Organizer: Evan L. Kropp
Curator: Evan L. Kropp
Conversationalists: Brian M. Creech, Mark C. Lashley
Download a PDF Version of this Conversation: Culture in Conversation August 2013
Evan Kropp (Curator):
In April 2013, Jay Hamilton, a Professor at the University of Georgia’s Grady College of Journalism and Mass Communication organized a highly successful one-day symposium on Television Studies. The morning activities for the “Generation(s) of Television Studies” symposium featured work sessions where Graduate Students from a variety of schools (University of Virginia, Georgia State University, Old Dominion University, University College London, University of Georgia, University of Wisconsin, Southern Illinois University, York University, Northwestern University, Tulane University) met in small work sessions with visiting scholars Amanda Lotz, James Hay, David Thorburn, Alisa Perren, Tom Schatz and Jeffrey P. Jones. The afternoon activities, open to the general public, featured presentations from these scholars focusing on television, media and culture. The common thematic element of the presentations was the scholarship of Horace Newcomb as the symposium served double duty as a celebration for the “father of television studies” who was retiring from the University of Georgia and his position as Director of the Peabody Awards Program.
Seeking to build on the energy created by this symposium, organizing committee members Brian Creech, Mark Lashley, and myself held several brainstorming sessions where we searched for ideas for a follow-up project. At one point, we became focused on the concept that the process of crafting an idea was an idea in itself. Let me clarify. We discussed how, in academia, we are most often exposed to a completed, polished product and the behind the scenes work to achieve the end result is not often visible or valued. This reminded me of a debate, “Image of Women on Television: A Dialog” between Jean McNeil and John Seggar that I read in the summer 1975 issue of Journal of Broadcasting. McNeil and Seggar, in conversation through a series of responses, presented arguments for their contradictory interpretations of representations of women on prime-time television. They found was no answer or solution to their “conversation.” Yet, there was a value in the process of debate, exploration and exchanging of views that took place.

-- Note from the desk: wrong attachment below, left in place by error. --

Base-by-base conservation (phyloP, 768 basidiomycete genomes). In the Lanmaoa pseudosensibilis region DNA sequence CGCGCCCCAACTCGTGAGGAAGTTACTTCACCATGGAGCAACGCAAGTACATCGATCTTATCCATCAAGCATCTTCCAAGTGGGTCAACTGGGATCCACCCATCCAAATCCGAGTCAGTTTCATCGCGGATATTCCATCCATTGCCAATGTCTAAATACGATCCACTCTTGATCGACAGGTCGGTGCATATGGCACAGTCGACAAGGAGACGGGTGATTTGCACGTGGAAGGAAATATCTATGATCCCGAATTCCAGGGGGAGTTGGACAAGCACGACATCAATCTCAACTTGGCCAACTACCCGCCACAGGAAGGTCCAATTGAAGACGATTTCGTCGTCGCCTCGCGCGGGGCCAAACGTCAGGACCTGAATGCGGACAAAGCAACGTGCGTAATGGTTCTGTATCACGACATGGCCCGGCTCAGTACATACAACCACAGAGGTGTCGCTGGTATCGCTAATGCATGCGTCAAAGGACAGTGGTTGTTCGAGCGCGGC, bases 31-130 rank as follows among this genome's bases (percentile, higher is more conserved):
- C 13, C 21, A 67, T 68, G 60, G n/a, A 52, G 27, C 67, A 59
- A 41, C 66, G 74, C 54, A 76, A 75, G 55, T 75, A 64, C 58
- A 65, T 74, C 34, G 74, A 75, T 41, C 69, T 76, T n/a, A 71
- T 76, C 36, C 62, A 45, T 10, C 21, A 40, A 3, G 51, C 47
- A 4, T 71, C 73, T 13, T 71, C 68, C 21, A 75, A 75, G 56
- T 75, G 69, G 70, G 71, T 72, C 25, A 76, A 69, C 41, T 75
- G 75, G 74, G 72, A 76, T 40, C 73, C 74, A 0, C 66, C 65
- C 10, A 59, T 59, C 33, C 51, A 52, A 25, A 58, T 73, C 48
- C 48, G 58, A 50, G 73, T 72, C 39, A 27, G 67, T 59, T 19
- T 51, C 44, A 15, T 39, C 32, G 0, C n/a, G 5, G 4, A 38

It is that work of scholarly exchange we hope to emulate with this forum. Not necessarily that scholars will present contradictory views as McNeil and Seggar did, but that there is a value to unmasking meaning making processes and the work of formulating ideas – wrestling with concepts. Readers of these revealing discussions should benefit from these conversations as they are exposed to multiple perspectives, incomplete ideas and the exploration of complex issues.
We, the co-founders and co-editors of this forum, offer this preliminary conversation as an example of the product we envision. I have commenced with an introductory contextualization of the conversation to follow. I have asked Brian and Mark the following guiding questions hoping to expose their thoughts on our chosen format and its place in scholarly conversations. I ask:
- What value do you see in this conversation format above other forms of scholarship?
- What place does this type of digital scholarship have in Academia?
Evan, thanks for prompting this initial conversation in a way that contextualizes its impetus and lays bear what is at stake.
When we first decided to pull this project together, what lit a real fuse for me was the chance to promote and engage in a form of scholarly activity centered on the very act of inquiry itself. What is conversation other than an opportunity to put your ideas and notions in action, and in doing so, bring them into contact with an informed interlocutor? I know that in my own academic life, other people’s perspectives and ideas have offered a type of whet stone in sharpening my own work, but often found it hard to capture the same energy that fueled these discussions within the text of a final research project.